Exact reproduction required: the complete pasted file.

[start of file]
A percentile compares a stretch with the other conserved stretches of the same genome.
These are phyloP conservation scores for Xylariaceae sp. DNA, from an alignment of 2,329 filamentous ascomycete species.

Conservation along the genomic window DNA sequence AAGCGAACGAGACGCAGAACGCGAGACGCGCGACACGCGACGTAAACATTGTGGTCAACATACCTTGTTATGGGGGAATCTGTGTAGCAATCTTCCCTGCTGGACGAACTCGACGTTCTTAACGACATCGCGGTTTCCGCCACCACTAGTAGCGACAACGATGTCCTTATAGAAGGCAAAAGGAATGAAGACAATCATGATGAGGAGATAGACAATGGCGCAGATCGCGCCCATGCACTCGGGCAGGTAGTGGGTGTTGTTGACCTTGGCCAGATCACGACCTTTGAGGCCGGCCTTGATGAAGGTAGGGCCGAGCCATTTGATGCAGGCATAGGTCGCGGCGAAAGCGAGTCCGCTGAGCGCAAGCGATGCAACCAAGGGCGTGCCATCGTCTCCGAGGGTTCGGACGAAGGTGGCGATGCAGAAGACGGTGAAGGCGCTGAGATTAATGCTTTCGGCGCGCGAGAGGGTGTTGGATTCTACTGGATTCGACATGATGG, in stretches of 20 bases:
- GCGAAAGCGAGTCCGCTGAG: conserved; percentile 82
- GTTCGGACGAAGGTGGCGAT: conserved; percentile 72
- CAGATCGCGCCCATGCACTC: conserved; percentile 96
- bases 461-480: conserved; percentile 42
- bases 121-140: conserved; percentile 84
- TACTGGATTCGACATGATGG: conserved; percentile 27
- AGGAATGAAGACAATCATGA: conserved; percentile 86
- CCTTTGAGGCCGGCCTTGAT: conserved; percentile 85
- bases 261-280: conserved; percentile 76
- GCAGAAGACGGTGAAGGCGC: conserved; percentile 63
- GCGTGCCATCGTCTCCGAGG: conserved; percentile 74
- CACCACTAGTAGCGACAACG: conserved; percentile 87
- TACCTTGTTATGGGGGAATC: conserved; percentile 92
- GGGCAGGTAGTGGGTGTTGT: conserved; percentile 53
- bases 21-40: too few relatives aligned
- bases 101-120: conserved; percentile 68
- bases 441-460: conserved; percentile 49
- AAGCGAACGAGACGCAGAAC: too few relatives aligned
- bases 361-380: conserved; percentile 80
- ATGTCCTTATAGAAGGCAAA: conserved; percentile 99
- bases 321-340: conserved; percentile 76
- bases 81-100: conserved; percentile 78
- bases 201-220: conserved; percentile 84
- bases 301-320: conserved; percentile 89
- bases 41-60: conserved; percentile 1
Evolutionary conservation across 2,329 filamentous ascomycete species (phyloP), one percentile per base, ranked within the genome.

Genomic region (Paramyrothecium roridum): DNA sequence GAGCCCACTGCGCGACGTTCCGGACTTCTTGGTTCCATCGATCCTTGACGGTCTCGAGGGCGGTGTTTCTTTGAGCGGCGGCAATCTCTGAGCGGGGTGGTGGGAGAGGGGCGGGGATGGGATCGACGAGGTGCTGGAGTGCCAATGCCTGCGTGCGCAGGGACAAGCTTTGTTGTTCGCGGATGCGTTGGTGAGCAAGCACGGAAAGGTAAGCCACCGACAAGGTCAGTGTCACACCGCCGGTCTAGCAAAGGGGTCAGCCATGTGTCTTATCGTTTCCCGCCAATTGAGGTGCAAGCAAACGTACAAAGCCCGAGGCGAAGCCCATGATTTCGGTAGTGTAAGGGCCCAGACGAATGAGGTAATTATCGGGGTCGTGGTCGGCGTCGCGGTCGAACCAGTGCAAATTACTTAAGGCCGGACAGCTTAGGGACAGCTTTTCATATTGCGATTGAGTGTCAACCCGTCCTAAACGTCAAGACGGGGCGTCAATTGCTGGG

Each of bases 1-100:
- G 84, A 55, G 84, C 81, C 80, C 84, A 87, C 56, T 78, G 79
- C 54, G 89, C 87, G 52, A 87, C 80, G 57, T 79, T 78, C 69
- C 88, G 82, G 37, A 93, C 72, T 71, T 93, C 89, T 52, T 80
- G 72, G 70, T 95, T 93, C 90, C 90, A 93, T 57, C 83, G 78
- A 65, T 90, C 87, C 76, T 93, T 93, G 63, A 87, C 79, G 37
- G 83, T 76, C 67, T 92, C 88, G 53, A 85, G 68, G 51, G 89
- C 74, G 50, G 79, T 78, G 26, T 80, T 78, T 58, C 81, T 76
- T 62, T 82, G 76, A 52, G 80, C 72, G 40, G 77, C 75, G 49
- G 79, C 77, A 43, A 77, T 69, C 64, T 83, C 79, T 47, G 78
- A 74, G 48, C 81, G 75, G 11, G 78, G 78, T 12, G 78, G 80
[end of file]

A percentile compares a stretch with the other conserved stretches of the same genome.
These are phyloP conservation scores for Xylariaceae sp. DNA, from an alignment of 2,329 filamentous ascomycete species.

Conservation along the genomic window DNA sequence AAGCGAACGAGACGCAGAACGCGAGACGCGCGACACGCGACGTAAACATTGTGGTCAACATACCTTGTTATGGGGGAATCTGTGTAGCAATCTTCCCTGCTGGACGAACTCGACGTTCTTAACGACATCGCGGTTTCCGCCACCACTAGTAGCGACAACGATGTCCTTATAGAAGGCAAAAGGAATGAAGACAATCATGATGAGGAGATAGACAATGGCGCAGATCGCGCCCATGCACTCGGGCAGGTAGTGGGTGTTGTTGACCTTGGCCAGATCACGACCTTTGAGGCCGGCCTTGATGAAGGTAGGGCCGAGCCATTTGATGCAGGCATAGGTCGCGGCGAAAGCGAGTCCGCTGAGCGCAAGCGATGCAACCAAGGGCGTGCCATCGTCTCCGAGGGTTCGGACGAAGGTGGCGATGCAGAAGACGGTGAAGGCGCTGAGATTAATGCTTTCGGCGCGCGAGAGGGTGTTGGATTCTACTGGATTCGACATGATGG, in stretches of 20 bases:
- GCGAAAGCGAGTCCGCTGAG: conserved; percentile 82
- GTTCGGACGAAGGTGGCGAT: conserved; percentile 72
- CAGATCGCGCCCATGCACTC: conserved; percentile 96
- bases 461-480: conserved; percentile 42
- bases 121-140: conserved; percentile 84
- TACTGGATTCGACATGATGG: conserved; percentile 27
- AGGAATGAAGACAATCATGA: conserved; percentile 86
- CCTTTGAGGCCGGCCTTGAT: conserved; percentile 85
- bases 261-280: conserved; percentile 76
- GCAGAAGACGGTGAAGGCGC: conserved; percentile 63
- GCGTGCCATCGTCTCCGAGG: conserved; percentile 74
- CACCACTAGTAGCGACAACG: conserved; percentile 87
- TACCTTGTTATGGGGGAATC: conserved; percentile 92
- GGGCAGGTAGTGGGTGTTGT: conserved; percentile 53
- bases 21-40: too few relatives aligned
- bases 101-120: conserved; percentile 68
- bases 441-460: conserved; percentile 49
- AAGCGAACGAGACGCAGAAC: too few relatives aligned
- bases 361-380: conserved; percentile 80
- ATGTCCTTATAGAAGGCAAA: conserved; percentile 99
- bases 321-340: conserved; percentile 76
- bases 81-100: conserved; percentile 78
- bases 201-220: conserved; percentile 84
- bases 301-320: conserved; percentile 89
- bases 41-60: conserved; percentile 1
Evolutionary conservation across 2,329 filamentous ascomycete species (phyloP), one percentile per base, ranked within the genome.

Genomic region (Paramyrothecium roridum): DNA sequence GAGCCCACTGCGCGACGTTCCGGACTTCTTGGTTCCATCGATCCTTGACGGTCTCGAGGGCGGTGTTTCTTTGAGCGGCGGCAATCTCTGAGCGGGGTGGTGGGAGAGGGGCGGGGATGGGATCGACGAGGTGCTGGAGTGCCAATGCCTGCGTGCGCAGGGACAAGCTTTGTTGTTCGCGGATGCGTTGGTGAGCAAGCACGGAAAGGTAAGCCACCGACAAGGTCAGTGTCACACCGCCGGTCTAGCAAAGGGGTCAGCCATGTGTCTTATCGTTTCCCGCCAATTGAGGTGCAAGCAAACGTACAAAGCCCGAGGCGAAGCCCATGATTTCGGTAGTGTAAGGGCCCAGACGAATGAGGTAATTATCGGGGTCGTGGTCGGCGTCGCGGTCGAACCAGTGCAAATTACTTAAGGCCGGACAGCTTAGGGACAGCTTTTCATATTGCGATTGAGTGTCAACCCGTCCTAAACGTCAAGACGGGGCGTCAATTGCTGGG

Each of bases 1-100:
- G 84, A 55, G 84, C 81, C 80, C 84, A 87, C 56, T 78, G 79
- C 54, G 89, C 87, G 52, A 87, C 80, G 57, T 79, T 78, C 69
- C 88, G 82, G 37, A 93, C 72, T 71, T 93, C 89, T 52, T 80
- G 72, G 70, T 95, T 93, C 90, C 90, A 93, T 57, C 83, G 78
- A 65, T 90, C 87, C 76, T 93, T 93, G 63, A 87, C 79, G 37
- G 83, T 76, C 67, T 92, C 88, G 53, A 85, G 68, G 51, G 89
- C 74, G 50, G 79, T 78, G 26, T 80, T 78, T 58, C 81, T 76
- T 62, T 82, G 76, A 52, G 80, C 72, G 40, G 77, C 75, G 49
- G 79, C 77, A 43, A 77, T 69, C 64, T 83, C 79, T 47, G 78
- A 74, G 48, C 81, G 75, G 11, G 78, G 78, T 12, G 78, G 80